Since becoming president of China in 2013, Xi Jinping has tasked himself with overhauling the Communist Party, rooting out embezzlers and adulterers from positions of power. Now Xi hopes to use some of the strategies he used as part of the crackdown, which began by reining in outward signs of wealth and extravagance, on the sons and daughters of China’s privately wealthy.

According to the government’s United Front Work Department, a state bureau that is part of the Communist Party’s Central Committee and handles relations with non-Party elite, Xi wants to step up guidance for China’s superrich kids and young entrepreneurs in an attempt to change their public image of bratty, spoiled people.

The South China Morning Post reports that the department was asked to “guide private-sector businessmen, especially the younger generation, to help them think about the source of their wealth and how to behave after becoming affluent.”

“Some rich young people know only that they are rich, but have no idea where the money comes from,” the government department said. But the reason for the policy may not be moral so much as practical: “They know only how to show off their wealth, but don’t know how to create wealth. If this behavior becomes a common problem for family-run businesses and makes all private entrepreneurs look bad, or affects social confidence towards private businesses, it will no longer be simply an economic problem.”

Xi’s issues with the generation of young scions have a precedent.

The rise of the demographic of wealthy Chinese has given rise to a class problem that has been brewing in recent years. Nicknamed fuerdai, which translates to “wealthy second generation,” these young people have been negatively stereotyped by the Chinese public. One of the earlier instances of bad fuerdai public relations dates to 2010, when 22-year-old Li Qiming was driving while drunk and speeding in Baoding, a city in Hebei province, when he hit and killed a girl from a nearby college. Li fled the scene, but when he was later apprehended by police, he shouted, “Go ahead, sue me if you dare! My dad is Li Gang!” His father was a local director at the public security bureau. The story of Li Qiming, drunk with privilege, later went viral in China.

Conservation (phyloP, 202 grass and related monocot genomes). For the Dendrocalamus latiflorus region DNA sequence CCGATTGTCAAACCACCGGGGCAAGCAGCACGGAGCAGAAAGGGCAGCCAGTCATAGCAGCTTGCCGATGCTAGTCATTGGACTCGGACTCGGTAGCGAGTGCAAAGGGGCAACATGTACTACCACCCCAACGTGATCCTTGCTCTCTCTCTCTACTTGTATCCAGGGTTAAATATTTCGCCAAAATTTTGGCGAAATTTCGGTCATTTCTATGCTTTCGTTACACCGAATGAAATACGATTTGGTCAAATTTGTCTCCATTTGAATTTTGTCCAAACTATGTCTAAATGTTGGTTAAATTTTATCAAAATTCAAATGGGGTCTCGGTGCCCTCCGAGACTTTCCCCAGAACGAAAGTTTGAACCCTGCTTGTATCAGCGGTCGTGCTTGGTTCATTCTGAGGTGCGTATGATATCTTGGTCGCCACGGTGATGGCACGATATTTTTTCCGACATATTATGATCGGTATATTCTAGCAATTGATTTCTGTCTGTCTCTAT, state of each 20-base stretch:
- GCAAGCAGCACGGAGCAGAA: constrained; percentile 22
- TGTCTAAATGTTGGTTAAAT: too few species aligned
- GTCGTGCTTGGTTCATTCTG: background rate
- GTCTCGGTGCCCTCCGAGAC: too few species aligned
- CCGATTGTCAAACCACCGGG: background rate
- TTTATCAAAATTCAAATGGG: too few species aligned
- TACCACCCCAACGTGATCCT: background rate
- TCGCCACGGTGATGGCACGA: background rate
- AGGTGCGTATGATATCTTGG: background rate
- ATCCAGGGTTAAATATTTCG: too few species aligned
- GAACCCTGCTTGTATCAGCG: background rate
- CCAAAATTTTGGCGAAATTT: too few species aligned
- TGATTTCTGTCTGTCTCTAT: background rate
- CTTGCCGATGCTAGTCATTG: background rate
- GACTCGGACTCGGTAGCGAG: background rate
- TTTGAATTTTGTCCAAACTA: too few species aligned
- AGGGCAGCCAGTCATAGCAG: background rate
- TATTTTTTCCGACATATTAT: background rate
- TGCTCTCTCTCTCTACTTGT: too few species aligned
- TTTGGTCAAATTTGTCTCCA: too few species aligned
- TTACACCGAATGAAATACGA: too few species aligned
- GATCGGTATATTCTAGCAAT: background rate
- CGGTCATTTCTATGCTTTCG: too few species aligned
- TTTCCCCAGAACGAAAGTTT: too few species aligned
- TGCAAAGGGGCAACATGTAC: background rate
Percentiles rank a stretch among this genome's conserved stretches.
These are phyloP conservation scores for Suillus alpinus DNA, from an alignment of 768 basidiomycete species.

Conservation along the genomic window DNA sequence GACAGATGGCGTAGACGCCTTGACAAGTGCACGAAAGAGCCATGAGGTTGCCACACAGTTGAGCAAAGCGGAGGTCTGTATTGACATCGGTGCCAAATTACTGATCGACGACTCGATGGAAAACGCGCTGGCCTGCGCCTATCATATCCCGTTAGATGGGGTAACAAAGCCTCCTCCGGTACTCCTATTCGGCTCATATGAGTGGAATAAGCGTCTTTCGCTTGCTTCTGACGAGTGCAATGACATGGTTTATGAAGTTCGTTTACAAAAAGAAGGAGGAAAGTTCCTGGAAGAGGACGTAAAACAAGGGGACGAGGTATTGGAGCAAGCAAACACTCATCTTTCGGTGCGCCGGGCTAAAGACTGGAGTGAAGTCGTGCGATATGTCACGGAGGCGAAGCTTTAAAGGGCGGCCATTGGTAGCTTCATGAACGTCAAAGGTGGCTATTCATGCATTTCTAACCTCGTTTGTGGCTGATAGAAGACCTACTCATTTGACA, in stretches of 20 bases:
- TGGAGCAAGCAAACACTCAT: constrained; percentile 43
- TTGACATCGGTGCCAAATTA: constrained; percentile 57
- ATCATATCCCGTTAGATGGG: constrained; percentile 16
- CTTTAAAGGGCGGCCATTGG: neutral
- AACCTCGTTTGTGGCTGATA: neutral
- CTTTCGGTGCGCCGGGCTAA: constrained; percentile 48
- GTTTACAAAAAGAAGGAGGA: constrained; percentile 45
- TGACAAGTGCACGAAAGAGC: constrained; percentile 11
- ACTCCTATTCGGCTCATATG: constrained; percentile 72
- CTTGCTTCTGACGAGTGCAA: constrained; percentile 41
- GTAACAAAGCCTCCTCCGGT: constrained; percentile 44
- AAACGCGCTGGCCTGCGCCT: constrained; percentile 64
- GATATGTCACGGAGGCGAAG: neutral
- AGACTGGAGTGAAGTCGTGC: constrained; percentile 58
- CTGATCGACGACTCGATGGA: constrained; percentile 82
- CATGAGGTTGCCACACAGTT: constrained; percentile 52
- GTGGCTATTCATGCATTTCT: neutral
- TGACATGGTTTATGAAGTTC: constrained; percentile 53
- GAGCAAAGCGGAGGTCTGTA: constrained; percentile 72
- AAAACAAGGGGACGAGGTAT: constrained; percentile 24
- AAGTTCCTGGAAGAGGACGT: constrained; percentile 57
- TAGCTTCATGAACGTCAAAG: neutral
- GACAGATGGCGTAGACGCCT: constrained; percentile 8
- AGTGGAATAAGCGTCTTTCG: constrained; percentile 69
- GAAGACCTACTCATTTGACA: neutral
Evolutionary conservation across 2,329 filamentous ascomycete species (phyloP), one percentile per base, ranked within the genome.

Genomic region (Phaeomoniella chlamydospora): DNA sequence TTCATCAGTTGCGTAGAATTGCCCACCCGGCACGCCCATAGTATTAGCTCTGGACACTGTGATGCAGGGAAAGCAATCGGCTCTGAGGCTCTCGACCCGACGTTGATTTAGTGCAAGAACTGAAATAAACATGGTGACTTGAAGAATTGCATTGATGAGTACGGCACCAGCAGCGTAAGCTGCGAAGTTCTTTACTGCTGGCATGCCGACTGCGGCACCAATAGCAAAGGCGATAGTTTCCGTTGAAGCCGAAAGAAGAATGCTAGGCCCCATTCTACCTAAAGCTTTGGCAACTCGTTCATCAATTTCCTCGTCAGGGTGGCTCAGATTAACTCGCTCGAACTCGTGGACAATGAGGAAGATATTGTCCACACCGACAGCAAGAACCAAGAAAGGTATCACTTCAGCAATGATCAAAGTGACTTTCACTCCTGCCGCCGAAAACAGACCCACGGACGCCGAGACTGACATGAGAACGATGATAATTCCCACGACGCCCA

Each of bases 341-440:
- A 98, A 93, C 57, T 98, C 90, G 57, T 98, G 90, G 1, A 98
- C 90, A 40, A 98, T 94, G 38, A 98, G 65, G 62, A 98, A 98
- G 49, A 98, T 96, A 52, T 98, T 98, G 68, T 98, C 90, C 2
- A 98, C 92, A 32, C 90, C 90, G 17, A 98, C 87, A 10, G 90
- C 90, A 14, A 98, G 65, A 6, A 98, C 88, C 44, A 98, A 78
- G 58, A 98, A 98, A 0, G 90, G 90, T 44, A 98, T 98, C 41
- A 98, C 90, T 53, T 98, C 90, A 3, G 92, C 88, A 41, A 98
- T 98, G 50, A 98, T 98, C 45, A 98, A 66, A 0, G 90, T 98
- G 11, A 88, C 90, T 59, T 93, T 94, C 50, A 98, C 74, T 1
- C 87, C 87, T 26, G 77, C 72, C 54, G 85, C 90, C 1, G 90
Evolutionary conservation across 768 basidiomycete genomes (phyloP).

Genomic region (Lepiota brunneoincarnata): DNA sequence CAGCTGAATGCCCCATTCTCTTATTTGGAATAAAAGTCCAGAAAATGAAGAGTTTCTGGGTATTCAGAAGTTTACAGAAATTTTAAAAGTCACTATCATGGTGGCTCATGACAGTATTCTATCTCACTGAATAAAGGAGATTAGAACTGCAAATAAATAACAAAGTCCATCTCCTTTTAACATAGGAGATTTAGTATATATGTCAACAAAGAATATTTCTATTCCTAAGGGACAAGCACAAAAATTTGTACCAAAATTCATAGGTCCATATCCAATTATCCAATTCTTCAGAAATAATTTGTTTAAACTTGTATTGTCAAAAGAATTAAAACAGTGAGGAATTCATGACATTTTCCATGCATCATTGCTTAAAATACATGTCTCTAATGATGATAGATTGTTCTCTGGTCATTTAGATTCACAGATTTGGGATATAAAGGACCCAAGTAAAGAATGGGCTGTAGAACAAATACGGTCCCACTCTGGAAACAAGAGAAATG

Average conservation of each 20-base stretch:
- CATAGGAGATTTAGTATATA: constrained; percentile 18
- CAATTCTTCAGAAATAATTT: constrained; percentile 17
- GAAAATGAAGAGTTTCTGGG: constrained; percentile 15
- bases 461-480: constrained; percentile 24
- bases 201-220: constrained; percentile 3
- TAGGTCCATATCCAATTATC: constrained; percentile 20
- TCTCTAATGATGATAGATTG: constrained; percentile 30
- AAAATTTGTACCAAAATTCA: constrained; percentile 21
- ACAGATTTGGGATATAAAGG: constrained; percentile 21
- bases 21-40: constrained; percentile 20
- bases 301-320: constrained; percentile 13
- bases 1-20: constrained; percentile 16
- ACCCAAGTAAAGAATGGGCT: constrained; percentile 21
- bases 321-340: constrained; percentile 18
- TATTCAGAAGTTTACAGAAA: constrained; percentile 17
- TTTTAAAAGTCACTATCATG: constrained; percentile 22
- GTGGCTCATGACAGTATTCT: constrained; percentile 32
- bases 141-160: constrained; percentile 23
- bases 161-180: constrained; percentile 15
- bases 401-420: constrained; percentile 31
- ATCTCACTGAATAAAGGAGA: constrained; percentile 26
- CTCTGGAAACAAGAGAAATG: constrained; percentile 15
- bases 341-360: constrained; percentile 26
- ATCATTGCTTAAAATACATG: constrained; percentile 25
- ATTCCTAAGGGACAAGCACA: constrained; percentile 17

Other cases don't involve such grave matters but rather, crassness or bad taste, according to the Communist Party. In 2013, the Shanghai Daily reported on a salacious case of sex- and drug-fueled parties attended by China’s richest young people. Photos of a party that were leaked online implicated dozens of young Chinese models and sons and daughters of wealthy people. Partygoers also reportedly exchanged snapshots of their bank accounts, which were unverified but featured amounts upward of 3.7 billion yuan ($600 million).

“I’m not surprised hearing something like this,” one commenter on Chinese microblogging platform Weibo said at the time, according to Shanghai-based news blog Shanghaiist. “But it is really quite disgusting for a bunch of rich, bored fuerdai to show off their fancy lives like this.”